Sickle Cell Disease: Tanjanika Taylor

Kristin Coppens

| 3 min read

Tanjanika Taylor
In just about a week, Grand Rapids will play host to a community awareness initiative with Blue Cross Blue Shield of Michigan and Michigan Blood. When it comes to blood and bone marrow donations, diversity is key in serving the largest scale of community groups. For example, recipients in the African American community have a much greater chance of obtaining a match if the donor is also an African American.
Tanjanika Taylor
Blood and bone marrow donations are used to treat a number of different diseases. As an established spokesperson for Michigan Blood, Tanjanika Taylor has first hand experience on how essential these donations can be. She was diagnosed with Sickle Cell Disease when she was just two months old. Now 27, Taylor has been the recipient of hundreds of blood donations and is currently looking for a bone marrow donation.
Sickle Cell Disease occurs as a blood disorder when a person’s bone marrow produces sickle cells instead of healthy round red blood cells. Sickle cells are usually crescent or ‘banana’ shaped, causing difficulties when the red blood cells get stuck in the veins and cut off oxygen to vital organs in the body.
Taylor explains, “I am constantly in pain, every second. I have had many setbacks in my life like a stroke when I was 17, congestive heart failure when I was 20, a failing spleen, gall bladder removal, and simple day to day struggles like getting up in the morning, walking around, driving, and more.”
Though Taylor has received countless blood transfusions that have helped save her life, she knows that a bone marrow transplant is in her future because receiving so much blood is hard on a person’s liver. “You build antibodies [from all of the transfusions] and your blood type becomes hard to match from all of the transfusions,” says Taylor.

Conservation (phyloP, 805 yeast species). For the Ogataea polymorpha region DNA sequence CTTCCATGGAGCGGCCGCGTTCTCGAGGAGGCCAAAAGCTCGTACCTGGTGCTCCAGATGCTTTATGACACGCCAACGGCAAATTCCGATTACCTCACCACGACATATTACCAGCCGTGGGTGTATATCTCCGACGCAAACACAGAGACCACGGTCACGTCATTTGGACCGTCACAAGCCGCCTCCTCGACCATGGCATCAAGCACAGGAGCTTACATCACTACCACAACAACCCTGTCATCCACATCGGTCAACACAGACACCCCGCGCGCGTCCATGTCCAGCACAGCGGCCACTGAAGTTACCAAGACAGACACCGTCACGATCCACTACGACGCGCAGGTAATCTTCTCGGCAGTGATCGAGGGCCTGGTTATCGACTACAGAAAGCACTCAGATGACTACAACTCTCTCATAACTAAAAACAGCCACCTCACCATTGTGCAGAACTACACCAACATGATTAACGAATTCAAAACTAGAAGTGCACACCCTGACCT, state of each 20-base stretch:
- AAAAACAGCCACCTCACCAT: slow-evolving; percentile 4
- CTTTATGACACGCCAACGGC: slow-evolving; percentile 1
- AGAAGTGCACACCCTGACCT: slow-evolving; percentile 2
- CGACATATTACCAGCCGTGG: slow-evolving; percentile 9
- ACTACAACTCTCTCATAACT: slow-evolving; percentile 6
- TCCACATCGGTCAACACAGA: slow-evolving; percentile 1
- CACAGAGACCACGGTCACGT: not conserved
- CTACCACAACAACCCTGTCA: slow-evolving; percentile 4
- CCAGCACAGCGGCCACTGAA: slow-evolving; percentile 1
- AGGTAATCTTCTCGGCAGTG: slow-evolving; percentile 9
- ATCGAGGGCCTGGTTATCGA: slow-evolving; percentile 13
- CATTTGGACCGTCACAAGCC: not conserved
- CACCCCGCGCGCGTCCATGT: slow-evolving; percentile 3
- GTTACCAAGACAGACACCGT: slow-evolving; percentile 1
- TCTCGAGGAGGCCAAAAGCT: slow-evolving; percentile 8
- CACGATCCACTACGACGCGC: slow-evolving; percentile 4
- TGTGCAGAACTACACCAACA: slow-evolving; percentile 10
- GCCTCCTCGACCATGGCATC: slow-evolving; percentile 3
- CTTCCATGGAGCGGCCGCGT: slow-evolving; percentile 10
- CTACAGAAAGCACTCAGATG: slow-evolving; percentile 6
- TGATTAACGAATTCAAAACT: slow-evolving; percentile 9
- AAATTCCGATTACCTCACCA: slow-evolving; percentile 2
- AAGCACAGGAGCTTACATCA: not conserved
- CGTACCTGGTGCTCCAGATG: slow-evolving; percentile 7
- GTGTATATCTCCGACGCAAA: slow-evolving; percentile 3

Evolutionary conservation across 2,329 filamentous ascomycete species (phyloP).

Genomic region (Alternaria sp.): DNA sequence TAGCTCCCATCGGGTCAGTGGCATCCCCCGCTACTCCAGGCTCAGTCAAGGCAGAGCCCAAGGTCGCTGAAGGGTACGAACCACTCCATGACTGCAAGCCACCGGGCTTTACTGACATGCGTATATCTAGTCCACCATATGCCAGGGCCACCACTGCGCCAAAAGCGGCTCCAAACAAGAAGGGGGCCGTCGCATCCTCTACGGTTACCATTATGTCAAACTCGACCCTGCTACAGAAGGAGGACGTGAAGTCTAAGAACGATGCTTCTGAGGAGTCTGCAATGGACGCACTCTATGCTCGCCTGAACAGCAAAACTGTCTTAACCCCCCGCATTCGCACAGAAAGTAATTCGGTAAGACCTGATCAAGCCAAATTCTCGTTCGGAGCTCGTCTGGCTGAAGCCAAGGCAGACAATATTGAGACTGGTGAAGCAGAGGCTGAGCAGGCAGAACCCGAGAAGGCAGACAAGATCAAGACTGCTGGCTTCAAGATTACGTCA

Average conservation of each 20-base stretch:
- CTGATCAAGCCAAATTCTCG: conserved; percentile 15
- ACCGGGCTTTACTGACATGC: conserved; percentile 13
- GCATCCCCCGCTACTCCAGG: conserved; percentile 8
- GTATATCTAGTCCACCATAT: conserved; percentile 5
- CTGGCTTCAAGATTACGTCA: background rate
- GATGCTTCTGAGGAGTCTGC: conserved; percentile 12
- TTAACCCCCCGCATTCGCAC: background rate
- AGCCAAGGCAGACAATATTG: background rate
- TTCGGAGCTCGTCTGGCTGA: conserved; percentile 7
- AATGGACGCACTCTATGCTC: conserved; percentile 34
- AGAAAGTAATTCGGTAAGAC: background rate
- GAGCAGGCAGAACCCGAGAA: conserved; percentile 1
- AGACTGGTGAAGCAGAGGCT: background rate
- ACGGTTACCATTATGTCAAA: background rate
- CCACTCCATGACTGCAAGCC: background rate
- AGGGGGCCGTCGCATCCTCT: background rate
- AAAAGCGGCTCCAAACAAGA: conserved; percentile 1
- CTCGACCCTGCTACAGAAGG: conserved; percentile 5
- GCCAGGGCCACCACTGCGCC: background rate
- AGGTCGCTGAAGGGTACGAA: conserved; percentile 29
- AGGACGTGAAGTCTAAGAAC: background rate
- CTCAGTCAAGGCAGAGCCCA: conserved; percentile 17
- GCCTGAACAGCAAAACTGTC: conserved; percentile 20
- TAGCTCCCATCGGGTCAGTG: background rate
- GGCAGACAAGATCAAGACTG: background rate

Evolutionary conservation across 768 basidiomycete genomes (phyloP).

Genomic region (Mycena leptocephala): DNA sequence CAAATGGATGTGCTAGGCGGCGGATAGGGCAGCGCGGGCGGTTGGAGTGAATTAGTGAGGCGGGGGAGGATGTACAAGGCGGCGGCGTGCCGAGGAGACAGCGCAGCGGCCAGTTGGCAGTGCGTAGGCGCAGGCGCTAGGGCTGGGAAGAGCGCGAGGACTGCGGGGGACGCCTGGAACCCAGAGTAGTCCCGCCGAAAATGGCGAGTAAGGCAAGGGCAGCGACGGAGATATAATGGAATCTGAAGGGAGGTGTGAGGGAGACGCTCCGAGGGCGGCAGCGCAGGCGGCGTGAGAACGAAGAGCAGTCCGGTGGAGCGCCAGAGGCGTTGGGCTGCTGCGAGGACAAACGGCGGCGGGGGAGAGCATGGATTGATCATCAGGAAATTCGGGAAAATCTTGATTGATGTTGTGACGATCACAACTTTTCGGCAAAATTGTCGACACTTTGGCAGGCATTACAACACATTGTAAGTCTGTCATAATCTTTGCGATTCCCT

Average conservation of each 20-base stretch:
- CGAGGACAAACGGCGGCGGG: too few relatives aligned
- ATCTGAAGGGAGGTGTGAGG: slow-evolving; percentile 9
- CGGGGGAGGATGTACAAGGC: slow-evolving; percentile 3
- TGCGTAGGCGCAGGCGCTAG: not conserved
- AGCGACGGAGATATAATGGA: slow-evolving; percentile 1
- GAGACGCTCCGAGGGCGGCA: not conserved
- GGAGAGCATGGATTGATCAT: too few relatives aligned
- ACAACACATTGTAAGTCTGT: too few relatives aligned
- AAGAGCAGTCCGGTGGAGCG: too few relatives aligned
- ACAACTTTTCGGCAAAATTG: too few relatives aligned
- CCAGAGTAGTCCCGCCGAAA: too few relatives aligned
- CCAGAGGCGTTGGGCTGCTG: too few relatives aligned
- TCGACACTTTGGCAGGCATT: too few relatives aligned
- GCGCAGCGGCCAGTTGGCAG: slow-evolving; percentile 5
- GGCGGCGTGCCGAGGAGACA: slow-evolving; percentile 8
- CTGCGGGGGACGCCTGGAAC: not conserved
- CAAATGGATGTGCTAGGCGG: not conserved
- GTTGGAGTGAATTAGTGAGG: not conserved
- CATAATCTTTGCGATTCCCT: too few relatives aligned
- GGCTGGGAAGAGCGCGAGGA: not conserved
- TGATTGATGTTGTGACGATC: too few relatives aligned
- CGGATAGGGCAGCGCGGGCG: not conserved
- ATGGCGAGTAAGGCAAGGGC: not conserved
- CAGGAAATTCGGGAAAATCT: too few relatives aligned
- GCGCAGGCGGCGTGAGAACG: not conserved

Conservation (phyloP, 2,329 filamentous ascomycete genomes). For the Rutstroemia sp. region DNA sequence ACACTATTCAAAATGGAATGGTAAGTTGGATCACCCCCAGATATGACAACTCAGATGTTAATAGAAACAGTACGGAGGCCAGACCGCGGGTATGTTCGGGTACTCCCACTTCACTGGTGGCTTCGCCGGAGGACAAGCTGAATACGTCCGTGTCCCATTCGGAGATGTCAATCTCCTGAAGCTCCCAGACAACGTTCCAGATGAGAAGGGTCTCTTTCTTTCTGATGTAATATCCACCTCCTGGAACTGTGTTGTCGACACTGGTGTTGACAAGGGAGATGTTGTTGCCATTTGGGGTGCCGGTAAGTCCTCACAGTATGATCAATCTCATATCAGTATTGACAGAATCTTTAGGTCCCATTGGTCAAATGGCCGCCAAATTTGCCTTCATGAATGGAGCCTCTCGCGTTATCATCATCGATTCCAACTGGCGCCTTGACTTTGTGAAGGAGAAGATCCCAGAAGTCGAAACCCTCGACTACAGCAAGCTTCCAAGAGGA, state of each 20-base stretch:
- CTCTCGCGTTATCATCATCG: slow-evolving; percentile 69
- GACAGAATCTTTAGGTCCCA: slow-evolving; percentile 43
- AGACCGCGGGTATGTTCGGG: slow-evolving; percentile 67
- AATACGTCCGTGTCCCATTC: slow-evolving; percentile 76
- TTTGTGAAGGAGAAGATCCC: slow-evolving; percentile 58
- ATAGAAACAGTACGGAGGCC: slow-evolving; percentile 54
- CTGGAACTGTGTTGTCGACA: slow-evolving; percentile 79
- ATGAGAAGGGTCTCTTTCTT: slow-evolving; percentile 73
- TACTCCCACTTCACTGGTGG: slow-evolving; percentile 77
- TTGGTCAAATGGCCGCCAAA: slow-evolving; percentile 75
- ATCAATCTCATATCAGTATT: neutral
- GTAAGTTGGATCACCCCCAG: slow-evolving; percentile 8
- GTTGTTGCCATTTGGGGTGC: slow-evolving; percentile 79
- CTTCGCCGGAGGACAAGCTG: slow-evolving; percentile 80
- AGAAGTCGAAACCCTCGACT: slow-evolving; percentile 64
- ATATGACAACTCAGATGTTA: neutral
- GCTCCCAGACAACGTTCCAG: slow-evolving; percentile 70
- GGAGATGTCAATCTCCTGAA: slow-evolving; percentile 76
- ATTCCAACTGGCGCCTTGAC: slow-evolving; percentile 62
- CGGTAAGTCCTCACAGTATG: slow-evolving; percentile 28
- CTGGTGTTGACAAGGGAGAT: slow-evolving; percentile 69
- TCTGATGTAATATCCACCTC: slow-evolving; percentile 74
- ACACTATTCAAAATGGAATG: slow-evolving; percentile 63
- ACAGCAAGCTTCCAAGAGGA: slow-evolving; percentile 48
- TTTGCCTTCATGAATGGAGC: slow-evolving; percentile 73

One of the most optimistic people I have had the privilege of speaking with, Taylor perseveres in this battle on a daily basis while using her vibrancy and strength as a way to help others. Taylor owns her own business as a motivational speaker and life coach. She travels to schools and other functions speaking to children and adults alike about her story and general life advice.
“My advice is to live your life as happy as possible and not to dwell, but to be thankful as it could always be worse. Your attitude has a big part to do with how you feel; if your mentality is not optimistic it will take longer to recover. I think we should make choices based on happiness and do the best that we can,” stresses Taylor.
Through her strength and optimism, Taylor places enormous credit in her support system of family and friends and is grateful and thankful for her family’s ability to provide her everything she needs both physically and mentally. She recognizes the importance of leaning on her loved ones and the notion of having a support system present at all times. It can be difficult on the caretakers of a person with a chronic illness, and she understands that the support system needs advice and help sometimes as well.
Taylor notes, “The biggest thing to remember is patience. It can be frustrating for the person battling a chronic condition, causing anger at times. However, be patient and remember not to take those times personally. Still be that listening ear and remain present through thick and thin.”
On October 12th, Grand Rapids will host a one-day blood and bone marrow drive to benefit patients just like Tanjanika Taylor. The event will also have free health screenings, snacks, entertainment, activities for families and children, and prizes. Join us on Saturday, October 12th at Ottawa Hills High School from 9AM to 3PM (2055 Rosewood Avenue in Grand Rapids, MI).
Have you taken the time to donate blood in your community?
Photo credit: Tanjanika Taylor

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